Australia could lead the world in the re-use and recycling of lithium-ion batteries, according to a new CSIRO report. The report, “Lithium battery recycling in Australia”, says that the current low battery recycling rates can be overcome through better understanding of the importance of recycling, improved collection processes, and by implementing ways to efficiently recycle materials.
Currently only 2 per cent of Australia’s annual 3300 tonnes of lithium-ion battery waste is recycled, and while this waste is growing by 20 per cent a year it could exceed 100,000 tonnes annually by 2036.
In comparison, of the 150,000 tonnes of lead-acid batteries sold in 2010, 98 per cent were recycled.
CSIRO research is supporting recycling efforts, with research underway on processes for recovery of metals and materials, development of new battery materials, and support for the circular economy around battery reuse and recycling.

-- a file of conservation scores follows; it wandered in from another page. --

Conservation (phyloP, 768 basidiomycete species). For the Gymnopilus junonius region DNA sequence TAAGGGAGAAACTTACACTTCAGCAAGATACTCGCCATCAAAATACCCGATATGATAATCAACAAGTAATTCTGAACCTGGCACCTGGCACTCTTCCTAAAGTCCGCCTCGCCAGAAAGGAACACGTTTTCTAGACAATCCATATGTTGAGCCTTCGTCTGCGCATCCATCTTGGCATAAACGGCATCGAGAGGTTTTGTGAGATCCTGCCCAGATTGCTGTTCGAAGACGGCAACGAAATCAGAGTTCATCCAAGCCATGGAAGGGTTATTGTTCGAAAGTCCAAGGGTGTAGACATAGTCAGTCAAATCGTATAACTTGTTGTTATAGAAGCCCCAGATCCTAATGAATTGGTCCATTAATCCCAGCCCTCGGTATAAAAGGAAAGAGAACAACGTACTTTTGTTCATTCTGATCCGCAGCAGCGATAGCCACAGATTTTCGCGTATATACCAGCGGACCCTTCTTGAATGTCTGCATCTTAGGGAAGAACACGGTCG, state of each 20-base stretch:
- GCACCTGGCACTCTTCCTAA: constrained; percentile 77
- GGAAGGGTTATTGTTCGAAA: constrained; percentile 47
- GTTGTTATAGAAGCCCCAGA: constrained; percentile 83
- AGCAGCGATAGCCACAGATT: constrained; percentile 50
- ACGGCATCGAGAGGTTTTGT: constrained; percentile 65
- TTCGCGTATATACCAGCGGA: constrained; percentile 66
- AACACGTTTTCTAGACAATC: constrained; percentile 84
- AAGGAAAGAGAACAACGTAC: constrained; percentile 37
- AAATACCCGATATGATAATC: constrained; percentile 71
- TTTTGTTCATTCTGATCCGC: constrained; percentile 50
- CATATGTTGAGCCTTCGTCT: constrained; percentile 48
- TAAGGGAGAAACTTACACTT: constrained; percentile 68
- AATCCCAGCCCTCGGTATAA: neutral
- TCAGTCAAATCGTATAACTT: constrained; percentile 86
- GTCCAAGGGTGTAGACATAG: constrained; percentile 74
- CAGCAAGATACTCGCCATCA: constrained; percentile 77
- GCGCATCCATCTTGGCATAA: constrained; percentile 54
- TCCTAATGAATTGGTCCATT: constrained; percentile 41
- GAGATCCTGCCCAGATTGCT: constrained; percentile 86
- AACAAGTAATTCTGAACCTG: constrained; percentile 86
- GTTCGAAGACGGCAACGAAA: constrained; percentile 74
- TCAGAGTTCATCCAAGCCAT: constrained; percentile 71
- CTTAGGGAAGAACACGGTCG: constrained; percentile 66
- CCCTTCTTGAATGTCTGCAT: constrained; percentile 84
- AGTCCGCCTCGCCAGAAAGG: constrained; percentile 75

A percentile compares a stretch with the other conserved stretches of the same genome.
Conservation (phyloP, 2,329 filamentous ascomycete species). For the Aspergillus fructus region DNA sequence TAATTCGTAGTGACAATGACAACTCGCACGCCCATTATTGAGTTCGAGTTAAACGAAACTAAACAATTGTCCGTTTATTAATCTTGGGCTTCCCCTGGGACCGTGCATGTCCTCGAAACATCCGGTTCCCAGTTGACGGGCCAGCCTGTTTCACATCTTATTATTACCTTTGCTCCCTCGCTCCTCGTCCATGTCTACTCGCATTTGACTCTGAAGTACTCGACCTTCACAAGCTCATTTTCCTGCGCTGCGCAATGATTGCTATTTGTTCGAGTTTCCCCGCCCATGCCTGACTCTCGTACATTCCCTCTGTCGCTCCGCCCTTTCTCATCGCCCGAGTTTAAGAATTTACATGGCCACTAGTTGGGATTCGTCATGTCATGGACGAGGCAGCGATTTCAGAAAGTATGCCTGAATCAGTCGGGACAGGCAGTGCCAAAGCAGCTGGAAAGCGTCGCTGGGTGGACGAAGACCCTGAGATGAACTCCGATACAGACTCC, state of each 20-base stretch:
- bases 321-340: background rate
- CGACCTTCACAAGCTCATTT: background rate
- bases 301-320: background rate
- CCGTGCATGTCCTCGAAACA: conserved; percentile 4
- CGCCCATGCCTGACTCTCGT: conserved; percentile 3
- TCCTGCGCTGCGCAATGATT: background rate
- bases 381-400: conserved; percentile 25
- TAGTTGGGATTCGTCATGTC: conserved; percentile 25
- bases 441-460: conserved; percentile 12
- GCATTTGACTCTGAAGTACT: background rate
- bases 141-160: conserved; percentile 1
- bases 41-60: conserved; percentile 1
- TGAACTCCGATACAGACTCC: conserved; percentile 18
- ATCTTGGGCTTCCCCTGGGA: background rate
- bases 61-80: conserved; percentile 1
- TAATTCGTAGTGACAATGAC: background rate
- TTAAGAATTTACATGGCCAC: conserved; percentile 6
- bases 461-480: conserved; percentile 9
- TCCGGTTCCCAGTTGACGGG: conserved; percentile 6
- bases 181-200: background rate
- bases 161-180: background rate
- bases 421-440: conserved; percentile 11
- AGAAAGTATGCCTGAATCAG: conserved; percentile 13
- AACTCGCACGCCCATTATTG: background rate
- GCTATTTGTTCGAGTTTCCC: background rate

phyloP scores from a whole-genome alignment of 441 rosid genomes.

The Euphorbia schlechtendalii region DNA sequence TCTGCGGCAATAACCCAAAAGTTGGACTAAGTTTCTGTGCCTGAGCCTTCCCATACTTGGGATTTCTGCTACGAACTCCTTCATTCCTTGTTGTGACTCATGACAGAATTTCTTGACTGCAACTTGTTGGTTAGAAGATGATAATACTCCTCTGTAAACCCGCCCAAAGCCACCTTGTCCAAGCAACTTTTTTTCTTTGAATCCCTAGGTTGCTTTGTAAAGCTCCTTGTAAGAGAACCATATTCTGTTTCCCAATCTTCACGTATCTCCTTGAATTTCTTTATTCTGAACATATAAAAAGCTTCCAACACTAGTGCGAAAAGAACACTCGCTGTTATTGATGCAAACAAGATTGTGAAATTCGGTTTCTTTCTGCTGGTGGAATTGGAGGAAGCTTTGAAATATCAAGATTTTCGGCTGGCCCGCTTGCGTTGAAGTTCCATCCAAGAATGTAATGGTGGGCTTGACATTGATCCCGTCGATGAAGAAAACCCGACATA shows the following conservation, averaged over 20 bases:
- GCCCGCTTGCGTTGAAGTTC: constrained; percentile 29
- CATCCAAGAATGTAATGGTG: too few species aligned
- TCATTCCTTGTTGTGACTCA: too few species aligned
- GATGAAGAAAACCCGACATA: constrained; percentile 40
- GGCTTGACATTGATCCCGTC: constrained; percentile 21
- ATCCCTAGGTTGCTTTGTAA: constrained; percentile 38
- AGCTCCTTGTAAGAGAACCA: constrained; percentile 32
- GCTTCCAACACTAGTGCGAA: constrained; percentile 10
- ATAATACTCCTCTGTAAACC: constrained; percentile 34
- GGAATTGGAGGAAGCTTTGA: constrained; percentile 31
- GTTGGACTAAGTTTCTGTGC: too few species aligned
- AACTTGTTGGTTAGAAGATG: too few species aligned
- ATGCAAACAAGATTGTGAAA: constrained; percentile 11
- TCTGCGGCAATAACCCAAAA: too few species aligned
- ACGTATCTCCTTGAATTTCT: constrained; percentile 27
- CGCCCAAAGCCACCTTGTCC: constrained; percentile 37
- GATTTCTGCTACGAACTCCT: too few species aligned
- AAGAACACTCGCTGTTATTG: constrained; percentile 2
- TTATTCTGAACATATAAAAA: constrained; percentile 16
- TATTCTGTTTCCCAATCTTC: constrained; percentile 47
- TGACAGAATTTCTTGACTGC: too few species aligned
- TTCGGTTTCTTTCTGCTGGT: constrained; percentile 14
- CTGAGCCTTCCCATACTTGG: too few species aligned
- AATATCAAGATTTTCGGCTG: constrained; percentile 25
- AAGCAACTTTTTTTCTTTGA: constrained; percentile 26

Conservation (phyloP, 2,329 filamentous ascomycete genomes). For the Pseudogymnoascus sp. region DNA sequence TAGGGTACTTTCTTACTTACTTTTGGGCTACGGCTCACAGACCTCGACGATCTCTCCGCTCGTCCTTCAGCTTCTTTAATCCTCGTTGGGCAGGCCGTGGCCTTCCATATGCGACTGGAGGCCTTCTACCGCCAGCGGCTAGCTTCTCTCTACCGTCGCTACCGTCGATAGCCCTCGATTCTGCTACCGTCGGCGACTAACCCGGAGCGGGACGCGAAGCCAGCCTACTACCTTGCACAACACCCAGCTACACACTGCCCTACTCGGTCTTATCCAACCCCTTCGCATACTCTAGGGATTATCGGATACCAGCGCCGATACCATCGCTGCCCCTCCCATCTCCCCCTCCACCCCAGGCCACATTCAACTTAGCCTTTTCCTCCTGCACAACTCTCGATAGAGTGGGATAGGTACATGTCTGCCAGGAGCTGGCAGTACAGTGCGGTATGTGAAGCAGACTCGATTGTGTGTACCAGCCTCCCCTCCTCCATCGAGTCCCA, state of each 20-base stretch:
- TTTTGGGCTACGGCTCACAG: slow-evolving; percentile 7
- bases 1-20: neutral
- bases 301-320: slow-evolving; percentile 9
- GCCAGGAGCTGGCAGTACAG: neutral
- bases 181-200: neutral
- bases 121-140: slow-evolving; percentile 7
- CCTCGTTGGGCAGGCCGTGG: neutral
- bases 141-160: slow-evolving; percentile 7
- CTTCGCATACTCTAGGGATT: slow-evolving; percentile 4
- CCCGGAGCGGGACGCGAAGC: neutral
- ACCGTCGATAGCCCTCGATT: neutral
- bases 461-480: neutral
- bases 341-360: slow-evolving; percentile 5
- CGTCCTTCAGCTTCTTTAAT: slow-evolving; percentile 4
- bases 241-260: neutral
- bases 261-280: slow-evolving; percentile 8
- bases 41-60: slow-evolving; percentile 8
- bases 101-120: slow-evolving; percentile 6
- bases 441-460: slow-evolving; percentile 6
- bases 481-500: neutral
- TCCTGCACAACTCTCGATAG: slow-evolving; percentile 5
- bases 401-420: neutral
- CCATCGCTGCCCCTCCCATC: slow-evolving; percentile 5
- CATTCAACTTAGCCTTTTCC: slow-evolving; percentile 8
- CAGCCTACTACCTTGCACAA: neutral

“As a world leader in the adoption of solar and battery systems, we must responsibly manage our use of lithium-ion technology in support of our clean energy future; CSIRO has set out a pathway to do this,” says CSIRO battery research leader Dr Anand Bhatt.
“The value for Australia is three-fold. We can draw additional value from existing materials, minimise impact on our environment, and also catalyse a new industry in lithium-ion re-use/recycling.”
Dr Bhatt and his team are working with industry to develop processes that can support the transition to domestic recycling of lithium-ion batteries.